'Game of Thrones': Joffery says 'I do' as fans say 'Yes!'

Published on Monday, 21 April 2014 18:29 - Written by

BY DEREK KUHN

dkuhn@tylerpaper.com

*CAUTION SPOILERS AHEAD*

Yes! The moment most “Game of Thrones” fans wanted to happen finally happened. King Joffery is dead! (Is there ever an uneventful wedding in Westeros?) Who filled the goblet full of poison? Was it Joffrey’s uncle Tyrion? Cersei seems to think so, but I’ll wager that it isn’t that simple — it never is in “Game of Thrones.”

The show has killed off its last one-dimensional character with the poisoning of Joffrey. Really the only other one-dimensional character in the series was the perpetually honorable Eddard Stark who died late in the first season.

It will be interesting to see whether any character can evoke as much fan hatred as Joffrey did. Ramsey Snow probably is the leading candidate for chief jerk.

With that being said, the episode starts off with Ramsey, Reek (a.k.a. Theon) and new character Miranda chasing down a damsel with warhounds. An arrow is put through one of the damsel’s thigh, and Ramsay sicced his dogs on her. The dogs rip her to pieces. Yep, Ramsay definitely is the frontrunner for chief jerk.

Ramsay’s father and new warden of the North, Roose Bolton returns to the Dreadfort. Roose isn’t too happy with the way his illegitimate son has been acting while he was away. Roose wanted to use Theon as a bargaining chip with the Ironborn who are still harassing the North. But Theon is no more, he is now Reek — a battered and brainwashed Theon minus a few appendages. So now, Ramsay and Reek are off to drive the Ironborn from Moat Cailin.

We also catch up with Brandon Stark for the first time this season. He, Jojen and his sister Meera Reed, along with Hodor (Hodor!) are north of the Wall. They are hungry, and Bran is becoming more withdrawn — spending hours controlling his direwolf Summer. During their trek, Bran is drawn to a Weirwood tree. It’s at this tree where he has a vision. Bran sees the three-eyed raven and where they need to go (among other things).

When we finally catch up with Stannis Baratheon, we are treated to three bonfires with three heretics placed atop them. One of them happens to be Stannis’ uncle by marriage. Oddly enough, Stannis’ wife Selyse is perfectly fine with the red priestess Melisandre sacrificing them to the Lord of Light.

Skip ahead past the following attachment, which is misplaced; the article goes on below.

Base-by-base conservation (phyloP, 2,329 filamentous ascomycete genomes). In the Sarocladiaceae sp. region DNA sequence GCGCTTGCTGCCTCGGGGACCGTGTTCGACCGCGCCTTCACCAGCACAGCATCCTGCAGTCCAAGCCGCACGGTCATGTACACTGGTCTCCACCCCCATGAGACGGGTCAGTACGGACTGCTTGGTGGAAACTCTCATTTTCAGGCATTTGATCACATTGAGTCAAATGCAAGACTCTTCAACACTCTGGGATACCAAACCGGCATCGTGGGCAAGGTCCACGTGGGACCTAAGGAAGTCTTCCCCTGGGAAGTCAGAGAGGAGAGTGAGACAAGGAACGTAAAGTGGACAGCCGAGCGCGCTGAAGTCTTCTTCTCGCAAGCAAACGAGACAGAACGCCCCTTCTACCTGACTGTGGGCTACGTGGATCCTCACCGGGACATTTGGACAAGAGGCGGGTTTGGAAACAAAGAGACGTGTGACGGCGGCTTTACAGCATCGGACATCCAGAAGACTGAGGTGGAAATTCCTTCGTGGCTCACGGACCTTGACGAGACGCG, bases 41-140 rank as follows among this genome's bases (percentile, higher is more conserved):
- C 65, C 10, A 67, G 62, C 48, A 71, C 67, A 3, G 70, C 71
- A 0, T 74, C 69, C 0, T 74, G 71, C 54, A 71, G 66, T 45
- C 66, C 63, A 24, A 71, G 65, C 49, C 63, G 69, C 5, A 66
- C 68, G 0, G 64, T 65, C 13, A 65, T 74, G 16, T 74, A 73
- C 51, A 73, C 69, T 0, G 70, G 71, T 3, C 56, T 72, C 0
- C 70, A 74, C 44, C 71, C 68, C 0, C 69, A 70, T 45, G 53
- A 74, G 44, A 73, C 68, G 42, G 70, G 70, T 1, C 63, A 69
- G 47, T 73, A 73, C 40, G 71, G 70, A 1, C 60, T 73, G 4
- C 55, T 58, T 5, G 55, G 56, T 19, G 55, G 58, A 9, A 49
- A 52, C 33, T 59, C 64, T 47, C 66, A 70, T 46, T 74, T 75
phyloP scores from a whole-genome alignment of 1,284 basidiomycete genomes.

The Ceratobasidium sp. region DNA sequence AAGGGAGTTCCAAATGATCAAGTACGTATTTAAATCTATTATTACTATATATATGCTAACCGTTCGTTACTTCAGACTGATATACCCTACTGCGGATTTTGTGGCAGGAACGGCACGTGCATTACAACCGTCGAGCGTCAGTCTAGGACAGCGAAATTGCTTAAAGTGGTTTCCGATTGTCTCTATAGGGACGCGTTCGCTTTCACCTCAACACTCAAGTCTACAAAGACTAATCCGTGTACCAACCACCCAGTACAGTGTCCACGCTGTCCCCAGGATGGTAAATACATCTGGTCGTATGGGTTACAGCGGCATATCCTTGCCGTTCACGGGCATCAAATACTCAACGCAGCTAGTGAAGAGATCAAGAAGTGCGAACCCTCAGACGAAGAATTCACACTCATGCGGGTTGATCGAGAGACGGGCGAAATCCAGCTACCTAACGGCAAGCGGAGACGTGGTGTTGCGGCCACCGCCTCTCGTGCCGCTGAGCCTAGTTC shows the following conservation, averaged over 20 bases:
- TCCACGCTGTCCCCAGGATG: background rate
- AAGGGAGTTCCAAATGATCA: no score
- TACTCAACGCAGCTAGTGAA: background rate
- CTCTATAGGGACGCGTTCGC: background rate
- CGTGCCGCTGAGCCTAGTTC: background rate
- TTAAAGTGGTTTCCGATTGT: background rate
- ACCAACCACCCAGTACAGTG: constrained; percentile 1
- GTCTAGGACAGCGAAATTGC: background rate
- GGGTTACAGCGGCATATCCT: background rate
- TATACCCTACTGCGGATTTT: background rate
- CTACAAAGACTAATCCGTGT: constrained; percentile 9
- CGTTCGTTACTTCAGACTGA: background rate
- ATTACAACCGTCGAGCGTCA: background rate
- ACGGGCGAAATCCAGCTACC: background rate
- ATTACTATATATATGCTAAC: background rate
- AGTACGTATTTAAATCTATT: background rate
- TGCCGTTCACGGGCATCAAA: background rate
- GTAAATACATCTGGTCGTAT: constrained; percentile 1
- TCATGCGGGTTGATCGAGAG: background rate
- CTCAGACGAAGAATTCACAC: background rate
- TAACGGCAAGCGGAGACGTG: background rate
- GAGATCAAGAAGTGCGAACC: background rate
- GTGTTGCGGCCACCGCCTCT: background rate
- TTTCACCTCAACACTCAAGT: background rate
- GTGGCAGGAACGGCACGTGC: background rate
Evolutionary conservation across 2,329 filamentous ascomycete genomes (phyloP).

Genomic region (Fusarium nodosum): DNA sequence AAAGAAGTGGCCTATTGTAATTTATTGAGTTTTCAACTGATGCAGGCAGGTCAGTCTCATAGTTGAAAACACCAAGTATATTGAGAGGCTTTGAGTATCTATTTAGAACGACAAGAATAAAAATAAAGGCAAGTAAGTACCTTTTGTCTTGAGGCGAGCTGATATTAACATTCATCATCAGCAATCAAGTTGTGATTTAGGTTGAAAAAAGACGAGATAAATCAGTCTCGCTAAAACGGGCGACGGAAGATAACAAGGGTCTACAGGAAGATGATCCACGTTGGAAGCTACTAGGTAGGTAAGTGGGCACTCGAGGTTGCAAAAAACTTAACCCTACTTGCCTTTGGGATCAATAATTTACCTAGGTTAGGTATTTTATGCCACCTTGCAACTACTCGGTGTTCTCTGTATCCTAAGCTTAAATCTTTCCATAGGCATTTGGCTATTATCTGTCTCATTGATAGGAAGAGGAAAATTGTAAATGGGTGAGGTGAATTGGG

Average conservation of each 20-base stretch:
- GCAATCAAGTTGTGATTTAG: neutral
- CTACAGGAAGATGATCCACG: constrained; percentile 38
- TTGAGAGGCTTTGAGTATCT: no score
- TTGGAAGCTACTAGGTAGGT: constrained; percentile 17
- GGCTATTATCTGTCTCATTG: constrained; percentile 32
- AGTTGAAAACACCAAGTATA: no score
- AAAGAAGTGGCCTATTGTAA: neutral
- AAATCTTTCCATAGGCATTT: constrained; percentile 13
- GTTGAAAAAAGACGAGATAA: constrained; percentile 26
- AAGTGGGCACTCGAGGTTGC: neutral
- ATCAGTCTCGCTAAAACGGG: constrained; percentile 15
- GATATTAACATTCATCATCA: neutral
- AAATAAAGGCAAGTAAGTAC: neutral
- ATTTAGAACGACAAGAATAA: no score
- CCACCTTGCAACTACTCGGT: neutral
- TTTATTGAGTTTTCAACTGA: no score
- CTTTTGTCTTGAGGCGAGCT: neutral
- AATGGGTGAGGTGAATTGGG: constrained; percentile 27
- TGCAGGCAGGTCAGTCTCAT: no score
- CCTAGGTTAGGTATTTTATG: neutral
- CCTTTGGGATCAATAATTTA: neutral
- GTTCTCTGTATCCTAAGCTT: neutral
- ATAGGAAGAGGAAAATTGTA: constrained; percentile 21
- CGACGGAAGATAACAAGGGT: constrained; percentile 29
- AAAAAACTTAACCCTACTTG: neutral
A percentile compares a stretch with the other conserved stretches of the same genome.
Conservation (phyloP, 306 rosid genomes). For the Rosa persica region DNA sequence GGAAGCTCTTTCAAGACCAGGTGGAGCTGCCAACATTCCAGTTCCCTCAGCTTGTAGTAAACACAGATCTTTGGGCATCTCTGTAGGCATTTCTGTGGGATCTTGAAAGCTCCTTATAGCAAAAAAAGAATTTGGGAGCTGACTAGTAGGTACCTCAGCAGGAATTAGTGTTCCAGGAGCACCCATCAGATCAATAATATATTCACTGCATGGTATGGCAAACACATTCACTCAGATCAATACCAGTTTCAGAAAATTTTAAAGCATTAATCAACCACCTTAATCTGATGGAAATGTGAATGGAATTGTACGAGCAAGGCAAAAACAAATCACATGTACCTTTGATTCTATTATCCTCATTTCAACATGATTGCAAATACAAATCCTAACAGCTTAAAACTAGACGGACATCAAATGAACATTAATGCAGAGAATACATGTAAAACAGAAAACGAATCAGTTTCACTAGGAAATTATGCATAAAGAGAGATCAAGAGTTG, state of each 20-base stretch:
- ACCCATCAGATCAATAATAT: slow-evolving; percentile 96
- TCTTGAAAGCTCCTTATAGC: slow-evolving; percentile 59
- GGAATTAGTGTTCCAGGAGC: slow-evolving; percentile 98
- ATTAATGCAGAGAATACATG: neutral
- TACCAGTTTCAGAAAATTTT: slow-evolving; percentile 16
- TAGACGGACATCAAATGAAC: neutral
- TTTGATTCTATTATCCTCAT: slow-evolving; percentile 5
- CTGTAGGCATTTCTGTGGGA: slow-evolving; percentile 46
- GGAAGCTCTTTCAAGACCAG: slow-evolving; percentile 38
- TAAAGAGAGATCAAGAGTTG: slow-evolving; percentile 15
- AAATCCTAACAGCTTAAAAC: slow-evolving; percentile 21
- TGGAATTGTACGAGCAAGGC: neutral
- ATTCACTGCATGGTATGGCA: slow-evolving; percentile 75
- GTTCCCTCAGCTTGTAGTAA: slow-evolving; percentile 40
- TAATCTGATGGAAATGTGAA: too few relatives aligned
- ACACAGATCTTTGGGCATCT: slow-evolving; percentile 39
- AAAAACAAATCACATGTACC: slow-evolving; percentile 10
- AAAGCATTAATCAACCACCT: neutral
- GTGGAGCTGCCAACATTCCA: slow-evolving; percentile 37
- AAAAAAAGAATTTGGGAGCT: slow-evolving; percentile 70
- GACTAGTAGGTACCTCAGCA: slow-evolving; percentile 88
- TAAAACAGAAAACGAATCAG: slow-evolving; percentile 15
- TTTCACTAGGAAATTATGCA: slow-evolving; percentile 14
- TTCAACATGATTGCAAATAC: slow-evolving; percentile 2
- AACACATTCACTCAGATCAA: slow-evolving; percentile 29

After the bonfires, Stannis, Selyse and Melisandre sit down to a nice awkward dinner. Stannis seemed unnerved by the ceremony. Selyse’s devotion to her new faith is quite unsettling.

The shifting to the Dreadfort, Dragonstone and to Brandon’s group provides a nice diversion from the centerpiece of the episode — the activities at King’s Landing.

Before the Purple Wedding, Jamie admits to Tyrion the loss of his right hand has left him unable to fight with a sword. Jamie is prideful and doesn’t want the high-borns of King’s Landing to know the renowned swordsman is now barely able to wield a sword. Luckily for him, Tyrion knows a tight-lipped sellsword — Bronn.

Tyrion also has an emotional scene with Shae. It’s too dangerous for Shae to remain in Westoros, so Tyrion has purchased passage to Pentos for her. Shae refuses, and Tyrion has to say hard things (that he doesn’t mean) to get her to leave.

After Jamie and Bronn’s training session, the wedding kicks off.

We watch their uneventful wedding ceremony, but the reception is where the real entertainment begins.

The reception is rife with great character interactions such as the jabs exchanged between Lady Olenna Tyrell and Tywin, the passive aggressive interaction of Oberyn and Tywinn and Cersei, and the acrimonious interchange of Loras and Jamie. Although the interaction between Cersei and Brienne of Tarth was my favorite. During that exchange (or rather Cersei giving while Brienne took), Cersei asks Brienne if she loves Jamie. It’s at this point Brienne realizes that she does.

During the reception, Joffery is up to his old antics of belittling his dwarf uncle Tyrion and generally being a poor excuse for a human being. (Man, I really love to hate his character.)

As the festivities (or atrocities) continue, Joffrey denigrates Tyrion in front of everyone at the reception by making him his cup bearer. As Tyrion is standing tall refusing to kneel to the king, Margaery deflates the situation by announcing the wedding pie has arrived.

It’s at this point, Joffrey remarks that the pie is dry and tells Tyrion to fetch him his wine goblet. Tyrion does, and as Joffrey drinks the wine, he starts choking. The wine was poisoned, but we don’t know by whom.

Tyrion is taken into custody by the order of his sister Cersei.

VERDICT

This was a great episode. Joffrey was really a horrible person in this episode. It’s fitting he died after being so rotten during his reception. The tension kept building until the end of the episode when Joffrey was poisoned. It was nice to catch up with Brandon, and seeing Theon completely accept his new identity as Reek was interesting. This isn’t an actual dig on the episode, but I would’ve liked to see Joffrey suffer more — maybe spit up more blood. (He deserved it.)

Rating: 9/10

PLUSES

+ Sometimes you can have your cake and eat it, too.

+ The dynamics of the show just changed.

+ Lady Olena’s dismissal of her son as she was talking to Tywin perfectly articulates their relationship.

+ Great tension and pacing.

+ Seeing how broken Theon is (it might set up a good revenge scene later on).

+ Brienne and Cersei’s exchange.

MINUS

-Maybe I’m be a bit of a sadist, but I really wanted Joffrey to suffer.